Today we'll take a closer look at Franklin Street Properties Corp. (NYSEMKT:FSP) from a dividend investor's perspective. Owning a strong business and reinvesting the dividends is widely seen as an attractive way of growing your wealth. Unfortunately, it's common for investors to be enticed in by the seemingly attractive yield, and lose money when the company has to cut its dividend payments.
In this case, Franklin Street Properties likely looks attractive to investors, given its 4.2% dividend yield and a payment history of over ten years. We'd guess that plenty of investors have purchased it for the income. Some simple analysis can reduce the risk of holding Franklin Street Properties for its dividend, and we'll focus on the most important aspects below.
Dividends are usually paid out of company earnings. If a company is paying more than it earns, then the dividend might become unsustainable - hardly an ideal situation. Comparing dividend payments to a company's net profit after tax is a simple way of reality-checking whether a dividend is sustainable. In the last year, Franklin Street Properties paid out 40% of its profit as dividends. This is a middling range that strikes a nice balance between paying dividends to shareholders, and retaining enough earnings to invest in future growth. One of the risks is that management reinvests the retained capital poorly instead of paying a higher dividend.
We also measure dividends paid against a company's levered free cash flow, to see if enough cash was generated to cover the dividend. Franklin Street Properties paid out 54% of its free cash flow last year, which is acceptable, but is starting to limit the amount of earnings that can be reinvested into the business. It's positive to see that Franklin Street Properties's dividend is covered by both profits and cash flow, since this is generally a sign that the dividend is sustainable, and a lower payout ratio usually suggests a greater margin of safety before the dividend gets cut.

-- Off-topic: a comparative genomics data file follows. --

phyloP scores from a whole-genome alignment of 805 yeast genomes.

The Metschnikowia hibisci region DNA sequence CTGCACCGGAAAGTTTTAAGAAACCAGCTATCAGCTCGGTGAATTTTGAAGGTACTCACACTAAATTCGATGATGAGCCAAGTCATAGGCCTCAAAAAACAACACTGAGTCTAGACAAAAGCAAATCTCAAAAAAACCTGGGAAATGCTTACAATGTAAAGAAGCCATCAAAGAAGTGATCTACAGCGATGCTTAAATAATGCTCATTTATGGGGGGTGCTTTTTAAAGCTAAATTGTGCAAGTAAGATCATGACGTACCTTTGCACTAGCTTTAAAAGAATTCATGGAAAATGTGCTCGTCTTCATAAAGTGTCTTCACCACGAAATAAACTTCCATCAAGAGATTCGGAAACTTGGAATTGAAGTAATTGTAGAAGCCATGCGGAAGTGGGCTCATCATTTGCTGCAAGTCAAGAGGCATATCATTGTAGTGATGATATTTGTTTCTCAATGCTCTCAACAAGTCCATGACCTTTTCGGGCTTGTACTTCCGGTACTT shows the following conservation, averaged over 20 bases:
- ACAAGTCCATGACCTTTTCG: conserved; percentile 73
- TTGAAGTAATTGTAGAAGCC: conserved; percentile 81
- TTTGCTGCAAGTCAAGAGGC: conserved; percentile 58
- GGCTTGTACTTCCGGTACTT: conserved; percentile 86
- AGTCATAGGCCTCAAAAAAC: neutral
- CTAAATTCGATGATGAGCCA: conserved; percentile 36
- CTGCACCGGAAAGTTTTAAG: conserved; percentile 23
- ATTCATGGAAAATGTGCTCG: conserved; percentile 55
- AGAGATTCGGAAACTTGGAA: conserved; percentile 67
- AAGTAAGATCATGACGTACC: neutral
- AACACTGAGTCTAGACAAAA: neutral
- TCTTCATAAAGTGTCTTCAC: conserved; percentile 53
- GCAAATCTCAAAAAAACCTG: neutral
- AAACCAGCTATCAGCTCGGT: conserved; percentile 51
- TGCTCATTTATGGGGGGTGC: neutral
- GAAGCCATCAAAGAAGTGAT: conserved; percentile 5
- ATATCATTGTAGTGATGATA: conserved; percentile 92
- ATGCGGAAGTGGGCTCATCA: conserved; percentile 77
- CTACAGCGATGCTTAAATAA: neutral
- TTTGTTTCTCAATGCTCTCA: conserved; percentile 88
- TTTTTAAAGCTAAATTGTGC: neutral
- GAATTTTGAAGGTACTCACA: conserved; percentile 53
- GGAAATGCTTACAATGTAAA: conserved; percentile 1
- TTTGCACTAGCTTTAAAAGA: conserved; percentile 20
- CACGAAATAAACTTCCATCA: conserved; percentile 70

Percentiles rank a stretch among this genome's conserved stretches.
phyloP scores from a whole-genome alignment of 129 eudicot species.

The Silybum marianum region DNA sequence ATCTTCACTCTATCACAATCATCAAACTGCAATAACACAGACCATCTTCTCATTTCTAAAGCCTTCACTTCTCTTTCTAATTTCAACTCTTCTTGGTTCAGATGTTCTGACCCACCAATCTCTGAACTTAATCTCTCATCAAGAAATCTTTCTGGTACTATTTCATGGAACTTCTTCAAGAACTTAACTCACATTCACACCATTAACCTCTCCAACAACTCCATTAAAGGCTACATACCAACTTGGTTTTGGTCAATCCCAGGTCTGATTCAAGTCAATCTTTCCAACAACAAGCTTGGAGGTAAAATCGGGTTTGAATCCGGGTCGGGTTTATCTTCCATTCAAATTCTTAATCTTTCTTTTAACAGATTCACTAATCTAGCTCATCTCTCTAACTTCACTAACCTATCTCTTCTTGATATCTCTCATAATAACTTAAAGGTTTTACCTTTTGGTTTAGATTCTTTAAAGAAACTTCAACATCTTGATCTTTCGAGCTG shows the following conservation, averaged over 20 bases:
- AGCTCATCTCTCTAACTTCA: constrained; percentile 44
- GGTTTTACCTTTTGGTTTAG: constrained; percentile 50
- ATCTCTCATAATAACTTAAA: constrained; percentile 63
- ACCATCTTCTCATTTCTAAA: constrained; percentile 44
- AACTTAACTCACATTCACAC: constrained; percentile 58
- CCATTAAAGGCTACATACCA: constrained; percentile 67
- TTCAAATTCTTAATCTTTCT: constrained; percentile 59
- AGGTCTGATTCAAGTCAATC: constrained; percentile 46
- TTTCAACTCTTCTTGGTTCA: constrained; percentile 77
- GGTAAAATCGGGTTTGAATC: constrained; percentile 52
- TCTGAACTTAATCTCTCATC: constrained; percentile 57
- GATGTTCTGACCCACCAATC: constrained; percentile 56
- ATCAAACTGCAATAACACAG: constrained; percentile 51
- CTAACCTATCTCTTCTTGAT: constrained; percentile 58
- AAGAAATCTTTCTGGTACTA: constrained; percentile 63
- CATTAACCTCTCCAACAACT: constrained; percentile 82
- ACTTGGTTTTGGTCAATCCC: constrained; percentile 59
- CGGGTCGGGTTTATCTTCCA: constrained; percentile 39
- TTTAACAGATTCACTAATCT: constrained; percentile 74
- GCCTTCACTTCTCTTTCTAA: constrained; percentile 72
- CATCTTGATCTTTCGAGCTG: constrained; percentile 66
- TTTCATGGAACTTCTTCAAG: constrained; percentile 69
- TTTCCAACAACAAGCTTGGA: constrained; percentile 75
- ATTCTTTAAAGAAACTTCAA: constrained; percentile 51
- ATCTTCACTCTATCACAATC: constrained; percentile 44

REITs like Franklin Street Properties often have different rules governing their distributions, so a higher payout ratio on its own is not unusual.
Is Franklin Street Properties's Balance Sheet Risky?
As Franklin Street Properties has a meaningful amount of debt, we need to check its balance sheet to see if the company might have debt risks. A quick check of its financial situation can be done with two ratios: net debt divided by EBITDA (earnings before interest, tax, depreciation and amortisation), and net interest cover. Net debt to EBITDA measures total debt load relative to company earnings (lower = less debt), while net interest cover measures the ability to pay interest on the debt (higher = greater ability to pay interest costs). With net debt of 7.05 times its EBITDA, Franklin Street Properties could be described as a highly leveraged company. While some companies can handle this level of leverage, we'd be concerned about the dividend sustainability if there was any risk of an earnings downturn.